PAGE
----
Long: And you
were born in Grenada?
Kegler: I was
born in Grenada.
Long: In the
OK. Now, did any of the trustees come and talk to y'all?
No, trustees. Criminals that had been there for years. That
had really did serious crimes, to try to frighten us. By we
being children, believe me, they did frighten us, because
we were scared to death. Mm-hm.
When y'all started demonstrating in the jail, singing and
stuff, what did they do?
couldn't stand it. They said they were going to take us out
and beat us and kill us and everything, but we still sang,
and after awhile, they let us alone. And before we knew it,
they hauled us out of there and took us back to Grenada and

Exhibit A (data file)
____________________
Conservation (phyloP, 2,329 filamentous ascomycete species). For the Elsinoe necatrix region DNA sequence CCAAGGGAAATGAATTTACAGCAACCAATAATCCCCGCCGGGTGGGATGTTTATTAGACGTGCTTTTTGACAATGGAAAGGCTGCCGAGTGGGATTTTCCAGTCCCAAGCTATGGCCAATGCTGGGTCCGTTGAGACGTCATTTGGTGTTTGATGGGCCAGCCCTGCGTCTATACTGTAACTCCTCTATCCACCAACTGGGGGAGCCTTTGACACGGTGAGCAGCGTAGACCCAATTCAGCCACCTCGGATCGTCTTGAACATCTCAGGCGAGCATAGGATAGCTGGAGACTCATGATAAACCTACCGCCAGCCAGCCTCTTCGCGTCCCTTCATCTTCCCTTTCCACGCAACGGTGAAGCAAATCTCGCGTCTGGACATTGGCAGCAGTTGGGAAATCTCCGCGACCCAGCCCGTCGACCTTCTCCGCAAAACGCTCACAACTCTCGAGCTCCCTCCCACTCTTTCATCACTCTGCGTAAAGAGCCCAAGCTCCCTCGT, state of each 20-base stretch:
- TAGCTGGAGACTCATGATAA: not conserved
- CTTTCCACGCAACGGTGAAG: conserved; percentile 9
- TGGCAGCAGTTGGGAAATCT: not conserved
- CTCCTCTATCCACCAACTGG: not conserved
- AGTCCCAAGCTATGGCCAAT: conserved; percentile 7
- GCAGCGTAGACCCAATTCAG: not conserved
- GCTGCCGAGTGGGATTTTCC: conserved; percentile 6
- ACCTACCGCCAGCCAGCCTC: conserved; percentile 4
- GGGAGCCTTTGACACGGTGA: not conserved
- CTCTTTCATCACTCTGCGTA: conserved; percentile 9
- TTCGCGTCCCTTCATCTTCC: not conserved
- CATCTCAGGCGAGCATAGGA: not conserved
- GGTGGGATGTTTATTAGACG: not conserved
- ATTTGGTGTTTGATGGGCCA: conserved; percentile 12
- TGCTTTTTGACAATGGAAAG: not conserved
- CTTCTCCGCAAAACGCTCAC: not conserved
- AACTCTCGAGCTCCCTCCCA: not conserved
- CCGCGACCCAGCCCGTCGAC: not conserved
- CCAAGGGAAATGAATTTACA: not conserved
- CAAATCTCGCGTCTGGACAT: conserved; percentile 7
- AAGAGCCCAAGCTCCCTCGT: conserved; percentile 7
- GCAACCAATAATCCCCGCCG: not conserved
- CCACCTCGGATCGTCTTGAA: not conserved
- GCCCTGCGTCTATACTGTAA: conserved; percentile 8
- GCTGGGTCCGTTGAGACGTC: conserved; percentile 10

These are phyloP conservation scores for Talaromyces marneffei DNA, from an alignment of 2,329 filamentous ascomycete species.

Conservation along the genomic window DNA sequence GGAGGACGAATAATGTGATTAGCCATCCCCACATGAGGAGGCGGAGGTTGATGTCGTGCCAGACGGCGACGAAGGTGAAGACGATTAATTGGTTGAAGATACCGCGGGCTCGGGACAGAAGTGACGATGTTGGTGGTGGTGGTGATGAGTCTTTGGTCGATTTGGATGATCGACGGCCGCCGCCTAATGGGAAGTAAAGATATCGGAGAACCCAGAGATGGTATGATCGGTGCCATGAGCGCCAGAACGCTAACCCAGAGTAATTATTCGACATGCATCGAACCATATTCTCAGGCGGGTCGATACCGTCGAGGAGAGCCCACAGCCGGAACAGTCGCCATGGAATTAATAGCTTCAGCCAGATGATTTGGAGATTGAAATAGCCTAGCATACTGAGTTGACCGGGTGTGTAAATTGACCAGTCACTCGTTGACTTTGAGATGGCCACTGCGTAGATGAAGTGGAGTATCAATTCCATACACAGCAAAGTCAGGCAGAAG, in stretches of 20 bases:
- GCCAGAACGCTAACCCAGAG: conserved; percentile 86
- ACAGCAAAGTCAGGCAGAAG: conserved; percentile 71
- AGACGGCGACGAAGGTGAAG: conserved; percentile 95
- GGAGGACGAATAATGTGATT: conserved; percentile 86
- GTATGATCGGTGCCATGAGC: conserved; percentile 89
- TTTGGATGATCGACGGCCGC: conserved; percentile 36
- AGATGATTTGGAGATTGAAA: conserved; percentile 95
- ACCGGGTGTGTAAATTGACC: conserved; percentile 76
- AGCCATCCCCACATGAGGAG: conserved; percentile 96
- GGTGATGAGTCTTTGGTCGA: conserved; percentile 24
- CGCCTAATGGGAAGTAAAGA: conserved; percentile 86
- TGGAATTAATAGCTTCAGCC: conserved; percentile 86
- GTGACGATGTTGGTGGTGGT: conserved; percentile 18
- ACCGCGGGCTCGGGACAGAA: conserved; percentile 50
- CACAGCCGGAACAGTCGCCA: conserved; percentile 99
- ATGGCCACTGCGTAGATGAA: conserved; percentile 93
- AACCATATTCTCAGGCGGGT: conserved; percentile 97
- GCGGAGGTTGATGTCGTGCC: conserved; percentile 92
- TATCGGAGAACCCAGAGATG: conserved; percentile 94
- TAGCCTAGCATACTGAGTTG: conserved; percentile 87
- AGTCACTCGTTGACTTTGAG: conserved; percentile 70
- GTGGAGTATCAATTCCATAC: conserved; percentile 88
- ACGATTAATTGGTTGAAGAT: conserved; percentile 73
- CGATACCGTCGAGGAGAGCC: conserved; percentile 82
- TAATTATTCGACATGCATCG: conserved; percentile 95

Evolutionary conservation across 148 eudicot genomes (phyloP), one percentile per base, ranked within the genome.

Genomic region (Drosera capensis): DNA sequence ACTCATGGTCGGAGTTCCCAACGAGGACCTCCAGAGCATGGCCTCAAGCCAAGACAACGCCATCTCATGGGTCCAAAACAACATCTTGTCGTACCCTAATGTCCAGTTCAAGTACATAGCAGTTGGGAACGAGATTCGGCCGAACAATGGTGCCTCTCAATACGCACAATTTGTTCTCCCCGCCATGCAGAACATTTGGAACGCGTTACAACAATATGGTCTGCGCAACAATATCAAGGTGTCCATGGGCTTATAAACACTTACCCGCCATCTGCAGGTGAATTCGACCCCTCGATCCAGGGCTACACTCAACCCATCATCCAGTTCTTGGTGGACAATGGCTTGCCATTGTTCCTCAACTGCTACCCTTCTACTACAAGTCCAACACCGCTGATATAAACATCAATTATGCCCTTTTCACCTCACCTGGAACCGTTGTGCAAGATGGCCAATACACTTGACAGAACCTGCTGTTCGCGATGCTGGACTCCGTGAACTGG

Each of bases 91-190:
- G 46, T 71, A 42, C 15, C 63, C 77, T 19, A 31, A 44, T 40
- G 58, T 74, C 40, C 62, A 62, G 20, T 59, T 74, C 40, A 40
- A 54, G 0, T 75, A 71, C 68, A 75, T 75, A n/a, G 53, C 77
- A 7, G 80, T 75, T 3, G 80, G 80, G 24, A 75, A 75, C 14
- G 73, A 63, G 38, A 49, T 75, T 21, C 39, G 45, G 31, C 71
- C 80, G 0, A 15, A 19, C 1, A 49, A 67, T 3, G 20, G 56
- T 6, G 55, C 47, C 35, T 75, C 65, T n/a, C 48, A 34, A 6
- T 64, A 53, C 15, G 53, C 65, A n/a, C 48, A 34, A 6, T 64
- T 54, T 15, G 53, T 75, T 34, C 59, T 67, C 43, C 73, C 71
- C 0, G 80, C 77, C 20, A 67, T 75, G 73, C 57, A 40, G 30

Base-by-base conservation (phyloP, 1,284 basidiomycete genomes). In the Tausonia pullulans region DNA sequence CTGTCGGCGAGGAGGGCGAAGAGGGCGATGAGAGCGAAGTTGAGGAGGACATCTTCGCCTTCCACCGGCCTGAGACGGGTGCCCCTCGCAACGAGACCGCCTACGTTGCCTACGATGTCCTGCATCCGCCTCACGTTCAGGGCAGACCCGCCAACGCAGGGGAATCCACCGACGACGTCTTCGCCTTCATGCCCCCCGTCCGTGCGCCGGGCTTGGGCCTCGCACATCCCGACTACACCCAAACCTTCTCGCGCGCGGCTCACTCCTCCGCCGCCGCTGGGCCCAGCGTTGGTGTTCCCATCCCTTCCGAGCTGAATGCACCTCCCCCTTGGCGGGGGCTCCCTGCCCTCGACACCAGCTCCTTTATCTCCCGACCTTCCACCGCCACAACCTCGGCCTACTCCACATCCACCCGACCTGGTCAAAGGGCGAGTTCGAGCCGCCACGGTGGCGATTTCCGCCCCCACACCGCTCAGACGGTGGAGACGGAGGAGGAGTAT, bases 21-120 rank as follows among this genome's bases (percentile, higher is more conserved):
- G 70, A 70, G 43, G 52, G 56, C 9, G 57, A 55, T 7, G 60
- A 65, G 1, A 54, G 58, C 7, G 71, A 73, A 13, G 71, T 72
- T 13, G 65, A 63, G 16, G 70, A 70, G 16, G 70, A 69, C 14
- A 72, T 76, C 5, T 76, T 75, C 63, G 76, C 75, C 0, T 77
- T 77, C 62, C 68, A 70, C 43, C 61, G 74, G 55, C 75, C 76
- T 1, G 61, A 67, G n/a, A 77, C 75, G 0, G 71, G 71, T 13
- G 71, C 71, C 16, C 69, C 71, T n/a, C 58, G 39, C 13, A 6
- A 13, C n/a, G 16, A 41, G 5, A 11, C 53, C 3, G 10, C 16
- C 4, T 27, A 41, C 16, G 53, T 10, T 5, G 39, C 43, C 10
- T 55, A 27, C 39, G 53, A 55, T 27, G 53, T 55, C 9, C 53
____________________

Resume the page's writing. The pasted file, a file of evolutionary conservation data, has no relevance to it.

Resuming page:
let us out, brought us back to the church. But the church
didn't exist, so we [were] sent to another church. But the
church that we normally went to, it was burned down. When
we got back to Grenada, it didn't exist anymore.
Tell me real quick about what--. Did the demonstrations start,
again, after the kids got back and--?
it did. It started down Pearl Street. That's when we had a
lot of leaders here in Grenada. We had Andy Young. We had
Hosea Williams. We had J.T. A lot of leaders there, came to
Williams. Andy Young. Reverend Jesse Jackson. So, we had some
strong people was here when we got back, and so, from there,
they set up a group, and then everybody got together, then
we led it out to meet the train. Them that wanted to go, went.
Them that couldn't go, they wished us well, and we went on.
Now, you're saying Dr. King was in Grenada before he went
up to Memphis, Tennessee, and met martyrdom?
he was. Mm-hm.
Long: Can you
tell me about that?
(inaudible) management started from here. When he left from